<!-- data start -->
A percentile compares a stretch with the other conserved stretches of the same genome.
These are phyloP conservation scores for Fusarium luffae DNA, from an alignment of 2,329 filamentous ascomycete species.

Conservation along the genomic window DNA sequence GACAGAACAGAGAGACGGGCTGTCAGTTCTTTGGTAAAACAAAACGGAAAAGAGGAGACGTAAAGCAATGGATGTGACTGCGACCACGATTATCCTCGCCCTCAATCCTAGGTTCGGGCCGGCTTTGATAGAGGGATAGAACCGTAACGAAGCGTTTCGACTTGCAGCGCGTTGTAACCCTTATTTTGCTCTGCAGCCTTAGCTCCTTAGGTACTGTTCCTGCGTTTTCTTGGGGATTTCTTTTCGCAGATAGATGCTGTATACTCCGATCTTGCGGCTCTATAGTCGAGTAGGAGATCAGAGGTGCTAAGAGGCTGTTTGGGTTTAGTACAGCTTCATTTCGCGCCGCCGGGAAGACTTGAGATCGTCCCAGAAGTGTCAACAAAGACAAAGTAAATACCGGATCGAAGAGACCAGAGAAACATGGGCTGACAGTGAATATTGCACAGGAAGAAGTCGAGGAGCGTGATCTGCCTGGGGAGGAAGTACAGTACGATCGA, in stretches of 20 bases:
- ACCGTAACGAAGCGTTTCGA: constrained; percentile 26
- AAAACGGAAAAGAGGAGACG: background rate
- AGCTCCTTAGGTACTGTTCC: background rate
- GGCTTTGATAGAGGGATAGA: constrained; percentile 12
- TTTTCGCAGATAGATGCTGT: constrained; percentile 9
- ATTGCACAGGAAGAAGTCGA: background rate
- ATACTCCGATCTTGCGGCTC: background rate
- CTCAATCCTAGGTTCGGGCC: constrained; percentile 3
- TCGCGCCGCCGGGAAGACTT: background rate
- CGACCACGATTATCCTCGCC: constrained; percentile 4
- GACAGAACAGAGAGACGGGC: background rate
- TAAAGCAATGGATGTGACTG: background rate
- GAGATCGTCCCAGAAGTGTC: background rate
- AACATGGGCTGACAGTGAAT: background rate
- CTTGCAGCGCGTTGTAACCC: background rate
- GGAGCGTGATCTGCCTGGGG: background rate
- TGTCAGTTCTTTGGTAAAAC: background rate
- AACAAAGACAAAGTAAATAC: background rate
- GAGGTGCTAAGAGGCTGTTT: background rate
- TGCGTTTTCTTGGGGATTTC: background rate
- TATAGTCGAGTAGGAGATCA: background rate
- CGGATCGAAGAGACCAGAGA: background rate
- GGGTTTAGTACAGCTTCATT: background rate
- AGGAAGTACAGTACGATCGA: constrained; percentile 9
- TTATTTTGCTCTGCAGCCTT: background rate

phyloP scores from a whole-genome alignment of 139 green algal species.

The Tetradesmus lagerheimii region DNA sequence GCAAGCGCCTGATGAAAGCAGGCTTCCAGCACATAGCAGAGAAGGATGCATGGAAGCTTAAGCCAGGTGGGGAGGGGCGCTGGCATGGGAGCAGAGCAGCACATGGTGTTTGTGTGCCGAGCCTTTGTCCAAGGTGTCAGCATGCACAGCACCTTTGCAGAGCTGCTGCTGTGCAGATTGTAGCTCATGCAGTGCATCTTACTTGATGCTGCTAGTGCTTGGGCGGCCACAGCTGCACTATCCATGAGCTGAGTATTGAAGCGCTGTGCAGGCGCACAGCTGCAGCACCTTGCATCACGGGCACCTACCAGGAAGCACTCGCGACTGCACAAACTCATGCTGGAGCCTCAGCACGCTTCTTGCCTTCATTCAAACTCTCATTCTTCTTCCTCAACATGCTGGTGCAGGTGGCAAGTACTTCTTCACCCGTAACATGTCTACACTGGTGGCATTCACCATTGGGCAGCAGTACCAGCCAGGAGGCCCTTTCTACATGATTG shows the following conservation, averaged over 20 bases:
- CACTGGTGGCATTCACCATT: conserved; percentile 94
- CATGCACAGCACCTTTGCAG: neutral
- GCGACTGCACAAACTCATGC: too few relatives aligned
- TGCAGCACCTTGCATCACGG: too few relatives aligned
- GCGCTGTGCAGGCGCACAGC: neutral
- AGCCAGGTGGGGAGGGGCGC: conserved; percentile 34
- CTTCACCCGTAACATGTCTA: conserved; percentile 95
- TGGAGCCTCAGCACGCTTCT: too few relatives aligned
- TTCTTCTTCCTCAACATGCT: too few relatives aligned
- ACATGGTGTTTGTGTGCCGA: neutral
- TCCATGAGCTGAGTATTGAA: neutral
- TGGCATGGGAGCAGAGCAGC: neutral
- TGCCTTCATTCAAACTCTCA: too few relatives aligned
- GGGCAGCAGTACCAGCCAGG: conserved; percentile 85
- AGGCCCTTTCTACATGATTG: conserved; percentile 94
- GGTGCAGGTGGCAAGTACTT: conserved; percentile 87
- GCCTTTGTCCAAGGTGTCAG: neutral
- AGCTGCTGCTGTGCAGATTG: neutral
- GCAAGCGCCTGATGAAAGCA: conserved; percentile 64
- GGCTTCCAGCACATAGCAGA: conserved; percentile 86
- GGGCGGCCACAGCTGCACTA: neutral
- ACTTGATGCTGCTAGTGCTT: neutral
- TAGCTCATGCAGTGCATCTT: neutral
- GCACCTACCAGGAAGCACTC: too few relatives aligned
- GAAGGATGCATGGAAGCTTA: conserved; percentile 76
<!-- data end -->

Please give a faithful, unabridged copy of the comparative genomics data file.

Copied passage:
A percentile compares a stretch with the other conserved stretches of the same genome.
These are phyloP conservation scores for Fusarium luffae DNA, from an alignment of 2,329 filamentous ascomycete species.

Conservation along the genomic window DNA sequence GACAGAACAGAGAGACGGGCTGTCAGTTCTTTGGTAAAACAAAACGGAAAAGAGGAGACGTAAAGCAATGGATGTGACTGCGACCACGATTATCCTCGCCCTCAATCCTAGGTTCGGGCCGGCTTTGATAGAGGGATAGAACCGTAACGAAGCGTTTCGACTTGCAGCGCGTTGTAACCCTTATTTTGCTCTGCAGCCTTAGCTCCTTAGGTACTGTTCCTGCGTTTTCTTGGGGATTTCTTTTCGCAGATAGATGCTGTATACTCCGATCTTGCGGCTCTATAGTCGAGTAGGAGATCAGAGGTGCTAAGAGGCTGTTTGGGTTTAGTACAGCTTCATTTCGCGCCGCCGGGAAGACTTGAGATCGTCCCAGAAGTGTCAACAAAGACAAAGTAAATACCGGATCGAAGAGACCAGAGAAACATGGGCTGACAGTGAATATTGCACAGGAAGAAGTCGAGGAGCGTGATCTGCCTGGGGAGGAAGTACAGTACGATCGA, in stretches of 20 bases:
- ACCGTAACGAAGCGTTTCGA: constrained; percentile 26
- AAAACGGAAAAGAGGAGACG: background rate
- AGCTCCTTAGGTACTGTTCC: background rate
- GGCTTTGATAGAGGGATAGA: constrained; percentile 12
- TTTTCGCAGATAGATGCTGT: constrained; percentile 9
- ATTGCACAGGAAGAAGTCGA: background rate
- ATACTCCGATCTTGCGGCTC: background rate
- CTCAATCCTAGGTTCGGGCC: constrained; percentile 3
- TCGCGCCGCCGGGAAGACTT: background rate
- CGACCACGATTATCCTCGCC: constrained; percentile 4
- GACAGAACAGAGAGACGGGC: background rate
- TAAAGCAATGGATGTGACTG: background rate
- GAGATCGTCCCAGAAGTGTC: background rate
- AACATGGGCTGACAGTGAAT: background rate
- CTTGCAGCGCGTTGTAACCC: background rate
- GGAGCGTGATCTGCCTGGGG: background rate
- TGTCAGTTCTTTGGTAAAAC: background rate
- AACAAAGACAAAGTAAATAC: background rate
- GAGGTGCTAAGAGGCTGTTT: background rate
- TGCGTTTTCTTGGGGATTTC: background rate
- TATAGTCGAGTAGGAGATCA: background rate
- CGGATCGAAGAGACCAGAGA: background rate
- GGGTTTAGTACAGCTTCATT: background rate
- AGGAAGTACAGTACGATCGA: constrained; percentile 9
- TTATTTTGCTCTGCAGCCTT: background rate

phyloP scores from a whole-genome alignment of 139 green algal species.

The Tetradesmus lagerheimii region DNA sequence GCAAGCGCCTGATGAAAGCAGGCTTCCAGCACATAGCAGAGAAGGATGCATGGAAGCTTAAGCCAGGTGGGGAGGGGCGCTGGCATGGGAGCAGAGCAGCACATGGTGTTTGTGTGCCGAGCCTTTGTCCAAGGTGTCAGCATGCACAGCACCTTTGCAGAGCTGCTGCTGTGCAGATTGTAGCTCATGCAGTGCATCTTACTTGATGCTGCTAGTGCTTGGGCGGCCACAGCTGCACTATCCATGAGCTGAGTATTGAAGCGCTGTGCAGGCGCACAGCTGCAGCACCTTGCATCACGGGCACCTACCAGGAAGCACTCGCGACTGCACAAACTCATGCTGGAGCCTCAGCACGCTTCTTGCCTTCATTCAAACTCTCATTCTTCTTCCTCAACATGCTGGTGCAGGTGGCAAGTACTTCTTCACCCGTAACATGTCTACACTGGTGGCATTCACCATTGGGCAGCAGTACCAGCCAGGAGGCCCTTTCTACATGATTG shows the following conservation, averaged over 20 bases:
- CACTGGTGGCATTCACCATT: conserved; percentile 94
- CATGCACAGCACCTTTGCAG: neutral
- GCGACTGCACAAACTCATGC: too few relatives aligned
- TGCAGCACCTTGCATCACGG: too few relatives aligned
- GCGCTGTGCAGGCGCACAGC: neutral
- AGCCAGGTGGGGAGGGGCGC: conserved; percentile 34
- CTTCACCCGTAACATGTCTA: conserved; percentile 95
- TGGAGCCTCAGCACGCTTCT: too few relatives aligned
- TTCTTCTTCCTCAACATGCT: too few relatives aligned
- ACATGGTGTTTGTGTGCCGA: neutral
- TCCATGAGCTGAGTATTGAA: neutral
- TGGCATGGGAGCAGAGCAGC: neutral
- TGCCTTCATTCAAACTCTCA: too few relatives aligned
- GGGCAGCAGTACCAGCCAGG: conserved; percentile 85
- AGGCCCTTTCTACATGATTG: conserved; percentile 94
- GGTGCAGGTGGCAAGTACTT: conserved; percentile 87
- GCCTTTGTCCAAGGTGTCAG: neutral
- AGCTGCTGCTGTGCAGATTG: neutral
- GCAAGCGCCTGATGAAAGCA: conserved; percentile 64
- GGCTTCCAGCACATAGCAGA: conserved; percentile 86
- GGGCGGCCACAGCTGCACTA: neutral
- ACTTGATGCTGCTAGTGCTT: neutral
- TAGCTCATGCAGTGCATCTT: neutral
- GCACCTACCAGGAAGCACTC: too few relatives aligned
- GAAGGATGCATGGAAGCTTA: conserved; percentile 76